3. Blue skies, Big Papa. All our love to your family. Whit & Cindy
  4. OK, it's been forever since I last posted and I don't log on that often, so if I'm the last to have seen this be kind. My uncle died recently and suffered from Alzheimer's in his last years. My dad shows some signs but the doctors swear it is not so. I've been curious about my possible fate and stumbled upon this website. Pretty cool, huh? I don't know about you but I liked the image. My impression was that it lends credibility to our sport. Does anyone know who's in the picture?
  5. Oops, I thought Tami was to my left. this photo same dive, my view. Cheers
  6. Make sure somebody does a goggle check for Scotty. Photo of the love birds in action... Greetings Scotty & Tami! Whit
  7. FreeFlyFreaky


    Had to chime here. I used to lurk a lot and post some, Sangiro featured a couple of my writings in the column section. I just happen to tap in and felt like writing to you guys. I just turned 46 on April 2. I have been lucky enough to be freeflying since jump 20 when I was taken on a head-down with Steve-O, and Larry at Skydive America in July of 2000. I’ve been lucky enough to be trained by and jump with the best in the world. I first saw “The Clouds Edge” in March 2000 and was A-licensed soon thereafter and began my jumping career with everyone in that video. It has been an amazing time ever since then. I just want to say thanks to all of you that I have gotten to know. I’m a guy who has done everything from Himalayan mountains to cave diving Florida’s springs. I lived an traveled and circumnavigated the world doing nearly everything you can imagine. Fishing, hunting, hiking, climbing, biking, racing, and flying all corners of the planet. Mountains, rivers, gorges and oceans have been my playground. I’ve been lucky to say the least. But it wasn’t until skydiving until I found my people. Of all the sports and activities I’ve ever done it has only been skydiving where I felt that everyone is an equal. Doesn’t matter your jump number. I’ve either been there or eventually will be. Whatever your number the quest is always the same. To be better next jump and enjoy the shit out of this one. Because this is it. This is it folks. Here and now amongst the greatest group of people on the planet sharing a special thing. The fun quotient is off the charts. Thanks for the fun. Wanna go jump? Whit oh btw, I don't look my age and will embarass the pants off of most of you young'ns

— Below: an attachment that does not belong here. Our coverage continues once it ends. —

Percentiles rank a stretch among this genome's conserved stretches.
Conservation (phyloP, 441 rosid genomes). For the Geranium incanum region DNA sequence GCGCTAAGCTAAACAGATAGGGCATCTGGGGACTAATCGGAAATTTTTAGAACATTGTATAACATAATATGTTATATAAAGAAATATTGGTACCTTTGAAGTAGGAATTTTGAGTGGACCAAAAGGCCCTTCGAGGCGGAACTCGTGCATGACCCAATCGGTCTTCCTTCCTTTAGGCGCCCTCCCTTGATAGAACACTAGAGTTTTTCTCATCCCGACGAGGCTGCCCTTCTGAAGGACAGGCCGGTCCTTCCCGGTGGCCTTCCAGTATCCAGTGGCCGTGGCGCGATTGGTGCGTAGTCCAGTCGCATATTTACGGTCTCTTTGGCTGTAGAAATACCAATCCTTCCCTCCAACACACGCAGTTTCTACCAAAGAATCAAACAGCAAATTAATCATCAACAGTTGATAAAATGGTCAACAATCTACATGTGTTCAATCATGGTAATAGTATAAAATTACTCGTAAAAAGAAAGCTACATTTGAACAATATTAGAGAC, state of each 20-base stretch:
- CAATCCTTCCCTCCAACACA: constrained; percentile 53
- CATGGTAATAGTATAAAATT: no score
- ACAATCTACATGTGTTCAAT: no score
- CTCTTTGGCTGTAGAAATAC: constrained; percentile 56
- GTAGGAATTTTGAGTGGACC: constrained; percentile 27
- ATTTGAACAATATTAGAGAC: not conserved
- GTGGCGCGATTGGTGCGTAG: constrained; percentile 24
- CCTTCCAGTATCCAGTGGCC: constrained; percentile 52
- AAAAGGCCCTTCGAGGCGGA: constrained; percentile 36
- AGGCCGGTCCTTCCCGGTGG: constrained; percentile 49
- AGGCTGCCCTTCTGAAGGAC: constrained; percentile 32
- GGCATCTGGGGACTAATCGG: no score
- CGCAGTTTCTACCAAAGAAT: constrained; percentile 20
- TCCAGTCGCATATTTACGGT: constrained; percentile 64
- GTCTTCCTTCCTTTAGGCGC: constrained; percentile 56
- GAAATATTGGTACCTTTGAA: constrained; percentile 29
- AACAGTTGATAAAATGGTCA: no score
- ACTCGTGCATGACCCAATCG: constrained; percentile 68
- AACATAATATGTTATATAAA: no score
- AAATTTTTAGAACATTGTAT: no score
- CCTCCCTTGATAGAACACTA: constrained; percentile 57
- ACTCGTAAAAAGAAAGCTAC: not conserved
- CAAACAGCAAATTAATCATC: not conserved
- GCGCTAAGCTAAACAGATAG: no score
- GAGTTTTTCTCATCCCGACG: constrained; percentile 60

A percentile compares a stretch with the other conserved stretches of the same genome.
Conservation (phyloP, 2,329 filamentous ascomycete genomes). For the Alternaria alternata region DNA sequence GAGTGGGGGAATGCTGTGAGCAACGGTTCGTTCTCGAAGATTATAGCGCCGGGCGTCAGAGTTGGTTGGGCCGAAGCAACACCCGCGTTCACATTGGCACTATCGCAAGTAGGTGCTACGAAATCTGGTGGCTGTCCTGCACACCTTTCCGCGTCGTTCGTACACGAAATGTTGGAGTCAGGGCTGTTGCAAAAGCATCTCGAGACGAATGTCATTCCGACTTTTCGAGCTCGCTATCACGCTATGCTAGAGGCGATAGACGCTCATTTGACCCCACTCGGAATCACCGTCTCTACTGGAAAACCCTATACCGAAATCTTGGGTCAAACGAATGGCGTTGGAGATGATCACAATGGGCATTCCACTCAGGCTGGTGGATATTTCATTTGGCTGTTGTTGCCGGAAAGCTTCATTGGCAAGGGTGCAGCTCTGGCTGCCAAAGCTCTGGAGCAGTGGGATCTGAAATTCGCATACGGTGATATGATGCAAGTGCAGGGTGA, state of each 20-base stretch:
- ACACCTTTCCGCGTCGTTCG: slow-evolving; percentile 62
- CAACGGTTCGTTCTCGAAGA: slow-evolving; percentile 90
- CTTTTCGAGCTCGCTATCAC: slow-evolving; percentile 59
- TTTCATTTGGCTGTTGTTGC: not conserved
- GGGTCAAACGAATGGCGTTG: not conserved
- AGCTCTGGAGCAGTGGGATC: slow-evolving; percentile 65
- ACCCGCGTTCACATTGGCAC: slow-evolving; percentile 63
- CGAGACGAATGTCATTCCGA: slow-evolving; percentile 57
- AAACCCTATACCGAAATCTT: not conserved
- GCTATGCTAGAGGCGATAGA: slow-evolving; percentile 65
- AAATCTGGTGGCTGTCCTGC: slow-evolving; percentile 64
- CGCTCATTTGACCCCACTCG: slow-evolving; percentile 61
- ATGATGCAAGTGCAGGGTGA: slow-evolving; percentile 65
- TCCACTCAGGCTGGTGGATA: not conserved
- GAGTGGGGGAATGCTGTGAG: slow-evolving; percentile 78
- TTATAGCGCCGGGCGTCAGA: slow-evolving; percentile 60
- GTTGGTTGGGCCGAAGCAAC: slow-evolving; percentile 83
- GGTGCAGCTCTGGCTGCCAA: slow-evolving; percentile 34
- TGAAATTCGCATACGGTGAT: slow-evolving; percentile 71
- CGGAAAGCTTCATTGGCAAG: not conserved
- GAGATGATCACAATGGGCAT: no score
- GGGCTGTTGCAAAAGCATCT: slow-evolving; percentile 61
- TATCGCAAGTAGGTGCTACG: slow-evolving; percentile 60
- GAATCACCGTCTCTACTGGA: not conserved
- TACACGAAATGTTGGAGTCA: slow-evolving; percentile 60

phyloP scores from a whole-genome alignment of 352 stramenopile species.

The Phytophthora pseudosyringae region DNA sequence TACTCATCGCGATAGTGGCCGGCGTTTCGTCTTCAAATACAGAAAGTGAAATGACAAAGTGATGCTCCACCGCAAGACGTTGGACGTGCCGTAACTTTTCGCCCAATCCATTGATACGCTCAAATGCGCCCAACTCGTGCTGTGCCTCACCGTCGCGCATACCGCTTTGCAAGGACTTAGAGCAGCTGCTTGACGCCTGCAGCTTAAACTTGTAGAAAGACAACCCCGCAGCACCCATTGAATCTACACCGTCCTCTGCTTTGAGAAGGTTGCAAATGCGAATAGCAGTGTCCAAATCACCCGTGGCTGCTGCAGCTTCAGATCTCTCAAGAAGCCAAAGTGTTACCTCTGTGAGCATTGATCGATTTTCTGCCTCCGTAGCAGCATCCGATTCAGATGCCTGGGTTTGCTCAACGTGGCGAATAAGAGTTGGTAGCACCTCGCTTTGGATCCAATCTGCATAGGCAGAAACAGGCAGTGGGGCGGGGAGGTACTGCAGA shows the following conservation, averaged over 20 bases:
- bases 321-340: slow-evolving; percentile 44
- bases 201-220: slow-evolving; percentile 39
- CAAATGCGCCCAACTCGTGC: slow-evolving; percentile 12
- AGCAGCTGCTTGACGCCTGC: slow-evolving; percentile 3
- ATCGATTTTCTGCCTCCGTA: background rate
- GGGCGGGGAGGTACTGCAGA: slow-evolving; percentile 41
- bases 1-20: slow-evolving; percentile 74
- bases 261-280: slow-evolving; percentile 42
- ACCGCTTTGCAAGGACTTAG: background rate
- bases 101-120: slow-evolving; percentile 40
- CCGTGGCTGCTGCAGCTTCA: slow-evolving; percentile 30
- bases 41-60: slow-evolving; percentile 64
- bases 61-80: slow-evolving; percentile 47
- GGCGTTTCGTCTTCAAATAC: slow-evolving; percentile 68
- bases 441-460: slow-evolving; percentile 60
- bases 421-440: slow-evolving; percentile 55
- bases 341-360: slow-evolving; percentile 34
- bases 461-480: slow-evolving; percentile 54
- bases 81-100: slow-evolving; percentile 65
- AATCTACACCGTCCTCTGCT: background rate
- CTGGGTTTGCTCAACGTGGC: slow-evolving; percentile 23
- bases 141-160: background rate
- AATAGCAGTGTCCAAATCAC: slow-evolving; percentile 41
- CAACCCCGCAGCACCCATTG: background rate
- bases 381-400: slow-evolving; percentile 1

8. Icarus Crossfire - Pro Pack, Psycho Pack, Shit Pack, it always opens softly...
  9. Yo, turned down this jump...
  10. Some jumps just have to be shared... Enjoy
  11. Hmmm, now there is a solution. Thanks Pete. I've got a new roll of gaffers tape that might come in handy too. [light bulb] I could gag him with a space ball!
  12. Ahhhh No. Dre in the back seat of my first date definitely does not compute!
  13. Yo Dre, I must defend myself...Yes, yes I blew your off...sorry dude, but 'the chick' in question is a very hot Brazilan that does my hair who slathers all over me while washing my hair. OK, so she didn't come this time and yes, the Beemer threw a rod at 135 mph down back stretch of airport road. I limped into the DZ Brazilianless and Dreless....what was a guy to do? So, I ask the audience: Were you in my shoes what would you do? Bring miss hottie or Dre? Scotty, where are you? Who would you rather me show up with this weekend?
  14. So that's who that was... Now if you can tell me the name of guy with the green Javelin we can give proper credit to everyone on the dive.